Sunday, July 31, 2005

True Poetry

Donald Rumsfeld, Secretary of Defense, PoetThe poetry of Donald Rumsfeld, Secretary of Defense

Many people don't appreciate the depth of Rumsfeld's verse, the profound irony of his words. This is one of the true classics of 21st century political propaganda. It deserves a special place of honor.

The Unknown

As we know,
There are known knowns.
There are things we know we know.
We also know
There are known unknowns.
That is to say
We know there are some things
We do not know.
But there are also unknown unknowns,
The ones we don't know
We don't know.

What makes this a work of art?

La Gioconda à la maison...The sing-song meter, the short lines, and the confident repetition of words, creates a sense of reckless self-assuredness, and evokes the simplistic understanding of the poetic speaker. Brilliant!

But beyond the mere technical virtuosity of the verse, we must attempt to understand the poetic speaker as he considers the list of unknowns. The list appears to be exhaustive and complete. Yet, the poetic speaker "forgot" one essential unknown:

But what of what we know
that simply isn't true?

Ah, the missing line. The "forgotten unknown". And now we can see the true pathetic ignorance of the poetic speaker and why the poem is of special mention in the annals of poetic propaganda. By having claimed to have listed all possibilities, but leaving out the source of his own witlessness, he ignores the source of his inevitable tragedy — his foreordained and inescapable doom. The poetic speaker has clued us in to how the play will end.

Acta est fabula, plaudite!
The play is over, applaud!

You can find more of this important artist's works here:

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Saturday, July 30, 2005


The moment the statue of Saddam came down, it should have been apparent to any objective observer that the Americans were in deep trouble.

Robert CappaCompare photographs of the liberation of Paris with the liberation of Baghdad.

This is the liberation of Paris:
VE Day in Paris

This is the "liberation" of Baghdad, as U.S. Military PSYOPS staged the toppling of Saddam's statue for the benefit of American TV cameras.

Just to round out the story, here's Rumsfeld meeting with Saddam in 1983 as the United States provided military assistance, including WMD, to support Saddam's illegal invasion of Iran:

Shaking hands with Saddam

Shaking Hands with Saddam Hussein: The U.S. Tilts toward Iraq, 1980-1984.


Saturday, July 23, 2005

Liberal v. Conservative

We shall never surrender."Conservatives" tend to believe that traditional values and institutions are the bulwark of society, that too fast of change can result in unintended consequences or even anarchy. Rational conservatives believe in change and reform, of course, but believe the change must be gradual and moderated. Conservatives tend to look to the past for inspiration, cultural stratifications being a consequence of natural order.

I have a dream."Liberals" tend to believe that traditional values and institutions can impede progress, that too slow of change can result in cultural stagnation or even disintegration. Rational liberals believe in the preservation of traditional values and institutions, of course, but believe they must be pushed to adapt to modern times. Liberals tend to look to the future for inspiration, the progress of history being seen as a march towards a more egalitarian society. A date which will live in infamy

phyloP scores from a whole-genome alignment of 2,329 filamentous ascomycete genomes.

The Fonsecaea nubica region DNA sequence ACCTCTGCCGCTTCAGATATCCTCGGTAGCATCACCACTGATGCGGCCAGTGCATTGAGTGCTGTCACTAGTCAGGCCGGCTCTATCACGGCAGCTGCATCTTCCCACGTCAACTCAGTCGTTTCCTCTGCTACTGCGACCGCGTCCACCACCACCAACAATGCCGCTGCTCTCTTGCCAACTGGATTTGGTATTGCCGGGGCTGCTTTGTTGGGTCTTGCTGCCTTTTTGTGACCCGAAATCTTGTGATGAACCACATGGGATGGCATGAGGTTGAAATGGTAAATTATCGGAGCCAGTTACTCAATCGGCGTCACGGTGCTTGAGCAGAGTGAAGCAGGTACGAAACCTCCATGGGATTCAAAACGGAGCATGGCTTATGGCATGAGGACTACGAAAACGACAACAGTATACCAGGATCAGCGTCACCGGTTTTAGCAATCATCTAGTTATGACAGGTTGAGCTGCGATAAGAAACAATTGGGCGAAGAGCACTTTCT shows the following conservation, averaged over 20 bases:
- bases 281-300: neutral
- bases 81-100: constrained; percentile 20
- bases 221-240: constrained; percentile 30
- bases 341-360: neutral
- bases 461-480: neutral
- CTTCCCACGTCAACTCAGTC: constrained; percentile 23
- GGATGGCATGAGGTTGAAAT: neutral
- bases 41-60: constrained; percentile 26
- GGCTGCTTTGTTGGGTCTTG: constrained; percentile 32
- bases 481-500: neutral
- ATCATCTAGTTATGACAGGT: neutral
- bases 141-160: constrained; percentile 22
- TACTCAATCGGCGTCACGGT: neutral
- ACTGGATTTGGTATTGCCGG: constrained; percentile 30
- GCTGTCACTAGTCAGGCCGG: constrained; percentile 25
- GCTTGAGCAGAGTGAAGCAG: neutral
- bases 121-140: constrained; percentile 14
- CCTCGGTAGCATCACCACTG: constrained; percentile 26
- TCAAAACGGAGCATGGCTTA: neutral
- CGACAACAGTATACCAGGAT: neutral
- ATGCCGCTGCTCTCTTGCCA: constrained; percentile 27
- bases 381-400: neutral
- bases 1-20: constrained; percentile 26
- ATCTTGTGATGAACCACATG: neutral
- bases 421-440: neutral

Right-wing “reactionaries", such as fascists, believe in absolute inequality, and want to overthrow corrupt modern institutions and return to a mythological and heroic past.

The Unknown Rebel

Left-wing “radicals"
, such as communists, believe in absolute equality, and want to overthrow corrupt ancient institutions and bring forth a mythological and glorious future.

The history of Western Civilization since the Renaissance, and more recently the entire world, has tended towards greater social equality and enhanced individual liberty.
  • The religious power of the Church to define matters of conscience was shattered by the Protestant Reformation, transferring power from Rome to the people generally, and to the individual specifically.

  •  Liberté, Égalité, FraternitéThe political power of the aristocracy was overthrown by war, such as by the American and French Revolutions, through reforms placing constitutional limitations on the royalty, with the rise of parliaments and legislatures, and through modern civil rights movements.

  • The economic power of corporations and trusts were limited by the rise of labor unions, and through collective political action, such as America's New Deal.

  • Since the scourges of the World Wars, the rise of an international order has put tentative limitations on unfettered national power and inequality.

We the Peoples of the United Nations

"Conservatism" has deep etymological roots in Latin:
Definition of "Conservatism": disposition in politics to preserve what is established b : a political philosophy based on tradition and social stability, stressing established institutions, and preferring gradual development to abrupt change.

Etymology of "conserve": c.1380, from O.Fr. conserver, from L. conservare “to keep, preserve,” from com- intens. prefix + servare “keep watch, maintain”.

"Liberalism" also has deep etymological roots in Latin:

Definition of "Liberalism":a political philosophy based on belief in progress, the essential goodness of the human race, and the autonomy of the individual and standing for the protection of political and civil liberties.

Etymology of "liberal": c.1375, from O.Fr. liberal "befitting free men, noble, generous ," from L. liberalis "noble, generous," lit. "pertaining to a free man," from liber "free".

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